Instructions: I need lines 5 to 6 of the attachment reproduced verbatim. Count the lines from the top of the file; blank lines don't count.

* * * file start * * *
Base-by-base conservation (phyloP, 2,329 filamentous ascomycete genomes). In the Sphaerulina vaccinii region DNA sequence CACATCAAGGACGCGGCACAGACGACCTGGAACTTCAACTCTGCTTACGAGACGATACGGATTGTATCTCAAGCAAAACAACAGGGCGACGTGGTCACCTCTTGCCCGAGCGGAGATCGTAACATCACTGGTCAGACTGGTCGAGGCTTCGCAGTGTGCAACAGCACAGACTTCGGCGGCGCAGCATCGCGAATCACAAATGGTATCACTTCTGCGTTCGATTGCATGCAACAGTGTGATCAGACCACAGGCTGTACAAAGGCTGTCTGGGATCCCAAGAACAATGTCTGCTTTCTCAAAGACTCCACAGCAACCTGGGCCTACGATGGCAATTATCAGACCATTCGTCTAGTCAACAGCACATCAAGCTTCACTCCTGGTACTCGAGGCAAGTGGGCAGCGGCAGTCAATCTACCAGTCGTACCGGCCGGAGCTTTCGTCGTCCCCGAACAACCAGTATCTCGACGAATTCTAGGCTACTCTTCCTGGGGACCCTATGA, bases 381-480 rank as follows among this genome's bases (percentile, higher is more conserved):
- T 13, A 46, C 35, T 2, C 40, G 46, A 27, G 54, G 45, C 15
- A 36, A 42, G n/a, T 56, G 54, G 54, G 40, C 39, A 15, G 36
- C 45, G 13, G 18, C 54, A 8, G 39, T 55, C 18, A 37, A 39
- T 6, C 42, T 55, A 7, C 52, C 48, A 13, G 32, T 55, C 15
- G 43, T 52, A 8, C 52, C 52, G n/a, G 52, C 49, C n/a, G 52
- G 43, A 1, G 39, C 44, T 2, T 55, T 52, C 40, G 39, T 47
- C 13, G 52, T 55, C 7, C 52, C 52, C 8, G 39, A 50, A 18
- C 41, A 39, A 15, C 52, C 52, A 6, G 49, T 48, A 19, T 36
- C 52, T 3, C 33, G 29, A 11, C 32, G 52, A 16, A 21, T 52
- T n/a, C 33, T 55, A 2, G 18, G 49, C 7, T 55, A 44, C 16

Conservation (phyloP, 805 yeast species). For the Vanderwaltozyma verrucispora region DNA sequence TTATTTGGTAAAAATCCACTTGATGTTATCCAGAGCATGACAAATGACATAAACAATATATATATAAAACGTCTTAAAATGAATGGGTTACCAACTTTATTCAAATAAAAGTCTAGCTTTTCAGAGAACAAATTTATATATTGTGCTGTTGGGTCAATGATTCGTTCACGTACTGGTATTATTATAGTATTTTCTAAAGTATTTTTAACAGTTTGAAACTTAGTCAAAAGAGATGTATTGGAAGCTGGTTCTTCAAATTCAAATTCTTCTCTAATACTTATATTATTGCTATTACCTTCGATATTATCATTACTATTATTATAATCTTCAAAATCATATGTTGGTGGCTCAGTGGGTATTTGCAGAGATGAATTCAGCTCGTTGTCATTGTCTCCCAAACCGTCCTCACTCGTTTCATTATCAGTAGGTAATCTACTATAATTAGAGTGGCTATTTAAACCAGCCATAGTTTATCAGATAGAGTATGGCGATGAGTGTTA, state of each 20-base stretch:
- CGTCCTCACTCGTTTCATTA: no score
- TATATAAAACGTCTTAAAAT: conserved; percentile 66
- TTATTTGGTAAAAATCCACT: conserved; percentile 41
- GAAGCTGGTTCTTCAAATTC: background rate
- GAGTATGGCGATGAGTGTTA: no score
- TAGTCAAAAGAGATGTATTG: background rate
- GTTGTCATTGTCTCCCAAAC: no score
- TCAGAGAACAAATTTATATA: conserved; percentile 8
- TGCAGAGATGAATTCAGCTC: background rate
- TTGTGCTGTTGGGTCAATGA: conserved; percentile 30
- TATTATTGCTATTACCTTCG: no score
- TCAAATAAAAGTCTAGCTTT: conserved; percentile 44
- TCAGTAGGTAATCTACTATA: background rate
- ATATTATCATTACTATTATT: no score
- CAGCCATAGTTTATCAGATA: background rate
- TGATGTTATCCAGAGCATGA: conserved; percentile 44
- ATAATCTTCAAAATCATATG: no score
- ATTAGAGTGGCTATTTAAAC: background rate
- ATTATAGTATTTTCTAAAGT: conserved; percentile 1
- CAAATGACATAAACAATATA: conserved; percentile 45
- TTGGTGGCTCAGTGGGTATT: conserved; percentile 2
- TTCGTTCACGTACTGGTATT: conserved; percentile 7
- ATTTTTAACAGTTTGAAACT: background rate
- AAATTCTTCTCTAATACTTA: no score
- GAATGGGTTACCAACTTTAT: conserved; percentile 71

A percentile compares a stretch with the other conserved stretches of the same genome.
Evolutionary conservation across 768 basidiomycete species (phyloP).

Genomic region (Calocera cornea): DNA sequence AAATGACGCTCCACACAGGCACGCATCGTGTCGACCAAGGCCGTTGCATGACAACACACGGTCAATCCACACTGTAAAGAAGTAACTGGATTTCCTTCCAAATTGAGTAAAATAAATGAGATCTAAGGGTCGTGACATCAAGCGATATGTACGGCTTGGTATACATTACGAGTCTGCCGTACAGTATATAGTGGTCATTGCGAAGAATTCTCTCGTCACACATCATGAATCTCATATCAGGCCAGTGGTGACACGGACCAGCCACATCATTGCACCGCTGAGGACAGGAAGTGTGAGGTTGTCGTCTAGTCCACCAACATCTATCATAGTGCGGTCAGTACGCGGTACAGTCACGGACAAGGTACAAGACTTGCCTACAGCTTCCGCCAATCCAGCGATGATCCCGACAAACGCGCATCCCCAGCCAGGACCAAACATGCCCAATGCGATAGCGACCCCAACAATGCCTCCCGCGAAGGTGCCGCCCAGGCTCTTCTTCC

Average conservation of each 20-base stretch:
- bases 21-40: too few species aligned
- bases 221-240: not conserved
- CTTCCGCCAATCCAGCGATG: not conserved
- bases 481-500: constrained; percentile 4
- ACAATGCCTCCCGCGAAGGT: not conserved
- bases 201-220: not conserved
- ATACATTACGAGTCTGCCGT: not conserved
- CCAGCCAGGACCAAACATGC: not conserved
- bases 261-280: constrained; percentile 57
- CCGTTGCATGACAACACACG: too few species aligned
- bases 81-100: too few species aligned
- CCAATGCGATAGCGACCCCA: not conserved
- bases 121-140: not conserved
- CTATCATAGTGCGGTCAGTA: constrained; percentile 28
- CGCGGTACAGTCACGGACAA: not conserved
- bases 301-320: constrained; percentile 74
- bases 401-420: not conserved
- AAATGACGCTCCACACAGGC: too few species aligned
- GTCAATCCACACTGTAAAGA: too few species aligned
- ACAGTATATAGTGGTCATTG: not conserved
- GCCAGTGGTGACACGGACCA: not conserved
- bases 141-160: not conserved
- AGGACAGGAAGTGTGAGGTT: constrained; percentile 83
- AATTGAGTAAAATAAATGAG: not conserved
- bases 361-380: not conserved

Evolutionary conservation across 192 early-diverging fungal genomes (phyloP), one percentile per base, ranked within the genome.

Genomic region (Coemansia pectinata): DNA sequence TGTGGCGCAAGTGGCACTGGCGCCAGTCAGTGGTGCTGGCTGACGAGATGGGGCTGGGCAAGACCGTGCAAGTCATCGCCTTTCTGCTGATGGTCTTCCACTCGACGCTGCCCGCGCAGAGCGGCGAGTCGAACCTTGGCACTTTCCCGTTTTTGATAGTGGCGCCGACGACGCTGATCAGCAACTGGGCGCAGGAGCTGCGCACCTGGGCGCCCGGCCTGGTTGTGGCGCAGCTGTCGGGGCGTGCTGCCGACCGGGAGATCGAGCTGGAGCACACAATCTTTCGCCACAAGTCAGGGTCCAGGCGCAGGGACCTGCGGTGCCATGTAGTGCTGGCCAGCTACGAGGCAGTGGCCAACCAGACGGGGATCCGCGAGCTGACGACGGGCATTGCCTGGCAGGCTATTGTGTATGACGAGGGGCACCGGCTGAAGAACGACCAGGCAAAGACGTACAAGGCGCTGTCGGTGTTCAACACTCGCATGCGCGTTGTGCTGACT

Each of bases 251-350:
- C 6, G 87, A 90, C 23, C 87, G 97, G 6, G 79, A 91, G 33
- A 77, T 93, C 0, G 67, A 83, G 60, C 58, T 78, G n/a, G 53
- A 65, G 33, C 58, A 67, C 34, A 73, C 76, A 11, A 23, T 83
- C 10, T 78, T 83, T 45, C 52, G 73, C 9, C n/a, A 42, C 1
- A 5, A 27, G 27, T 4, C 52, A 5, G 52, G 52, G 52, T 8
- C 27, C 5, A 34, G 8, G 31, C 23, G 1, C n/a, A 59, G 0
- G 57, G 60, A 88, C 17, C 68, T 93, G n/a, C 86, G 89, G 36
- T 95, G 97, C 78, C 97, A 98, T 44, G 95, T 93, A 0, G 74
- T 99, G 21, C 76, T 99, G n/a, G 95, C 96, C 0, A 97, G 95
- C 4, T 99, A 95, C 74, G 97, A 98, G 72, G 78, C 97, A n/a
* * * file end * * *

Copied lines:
- T 6, C 42, T 55, A 7, C 52, C 48, A 13, G 32, T 55, C 15
- G 43, T 52, A 8, C 52, C 52, G n/a, G 52, C 49, C n/a, G 52